What to expect from Gator Country’s new TV show

What to expect from Gator Country’s new TV show

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Starting next week, you won’t have to head out to Gator Country Adventure Park to get close to its reptilian stars.

“Texas Gator Savers” will air Nov. 22 on Direct TV and stream on Fubo and AT&T. The show, the first season of which already has been filmed, will take viewers into the world of rescuing alligators that have strayed from their habitat.

But this isn’t Gator Country co-owner Gary Saurage’s first time on TV. His first show, “Gator 911,” aired on Country Music Television in 2010. He also appeared in 11 episodes with “Billy Exterminator” on A&E as well as being featured on “River Monsters” and “Lone Star Law” on Animal Planet.

Although viewers might be tempted to compare him to the Tiger King or the Crocodile Hunter, Saurage says what he does is different. Gator Country is a sanctuary for nuisance alligators, he said.

“We do a job for Parks and Wildlife called nuisance alligator removal,” Saurage said.

When an alligator has been caught too many times or interacted too much with humans, Texas law states the alligator must be euthanized or released to a landowner.

Gator Country gives those alligators a place to live, he said.

“When we go to catch an alligator, that’s because there’s a problem,” he said. “The people don’t want it there. The alligator probably doesn’t really want to be there, either. He wants to be in the wild, but he just got lost and somehow ended up on somebody’s property. If we didn’t catch these alligators, the law says we have to kill them.”

Few landowners are willing to give permission for Texas Parks and Wildlife to release an alligator onto their property, Saurage said.

“Who wants an alligator?” he said. “There are a few landowners that have enough land along the bayou, so sometimes we can find some places, and we try very hard to do that. But as you can imagine, it’s hard to find places to put an alligator. It’s kind of like putting a grizzly bear in somebody’s house. You run out of room.”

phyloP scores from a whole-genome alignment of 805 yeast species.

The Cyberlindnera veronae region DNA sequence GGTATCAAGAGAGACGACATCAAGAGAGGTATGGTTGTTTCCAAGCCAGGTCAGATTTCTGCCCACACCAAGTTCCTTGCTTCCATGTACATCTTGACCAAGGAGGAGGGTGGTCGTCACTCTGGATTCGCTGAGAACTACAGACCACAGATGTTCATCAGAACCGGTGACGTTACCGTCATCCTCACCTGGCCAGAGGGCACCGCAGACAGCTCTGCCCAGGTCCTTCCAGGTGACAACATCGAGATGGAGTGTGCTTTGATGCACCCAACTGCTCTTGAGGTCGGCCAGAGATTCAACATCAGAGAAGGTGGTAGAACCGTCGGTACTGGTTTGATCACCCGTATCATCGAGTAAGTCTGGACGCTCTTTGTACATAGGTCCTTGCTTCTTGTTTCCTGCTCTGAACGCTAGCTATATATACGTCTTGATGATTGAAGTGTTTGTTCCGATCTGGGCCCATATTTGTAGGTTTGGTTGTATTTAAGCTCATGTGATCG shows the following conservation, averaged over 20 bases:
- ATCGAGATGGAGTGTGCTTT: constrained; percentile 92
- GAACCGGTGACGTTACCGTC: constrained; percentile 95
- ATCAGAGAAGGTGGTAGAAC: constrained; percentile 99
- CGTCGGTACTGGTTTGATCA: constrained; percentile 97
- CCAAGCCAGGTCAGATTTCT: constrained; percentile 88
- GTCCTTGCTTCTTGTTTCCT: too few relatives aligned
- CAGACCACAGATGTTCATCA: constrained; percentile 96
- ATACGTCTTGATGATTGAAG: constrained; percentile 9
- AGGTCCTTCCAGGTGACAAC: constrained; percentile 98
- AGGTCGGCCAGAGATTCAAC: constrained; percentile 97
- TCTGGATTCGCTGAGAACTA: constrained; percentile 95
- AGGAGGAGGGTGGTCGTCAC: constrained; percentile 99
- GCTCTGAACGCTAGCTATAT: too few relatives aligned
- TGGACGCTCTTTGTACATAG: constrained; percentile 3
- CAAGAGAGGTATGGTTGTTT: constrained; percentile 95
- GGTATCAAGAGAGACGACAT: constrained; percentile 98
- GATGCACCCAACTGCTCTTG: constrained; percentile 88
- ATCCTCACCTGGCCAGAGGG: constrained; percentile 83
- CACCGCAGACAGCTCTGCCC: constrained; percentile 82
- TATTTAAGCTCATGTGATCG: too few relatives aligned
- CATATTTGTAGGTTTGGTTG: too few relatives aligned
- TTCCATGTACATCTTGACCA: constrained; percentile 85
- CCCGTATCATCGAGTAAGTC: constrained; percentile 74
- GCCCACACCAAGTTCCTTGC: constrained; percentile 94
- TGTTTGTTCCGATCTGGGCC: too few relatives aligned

While the American Alligator was on the endangered species list in 1968, it was removed in 1987. Despite Texas Parks and Wildlife’s 20-day alligator hunting season, by 2000, more and more interactions were being reported between humans and alligators as gators continued to reproduce and developers built into marshlands.

“Now in 2023, there’s more alligator and people interaction than there has ever been in the state of Texas,” he said. “It’s projected, we’ve got to have 1 million alligators in Texas. Humans are living where alligators are, and that’s when our job comes in, and that’s what our new TV show is all about.”

Alligators are a vital part of the ecosystem, Saurage said, especially during droughts like Southeast Texas experienced this summer. “An alligator out in the wild in the marsh will start making a circle until he digs a hole,” he said. “That will be the last place to go dry. So everything around it — birds, turtles, fish, snakes — they’re all sustained.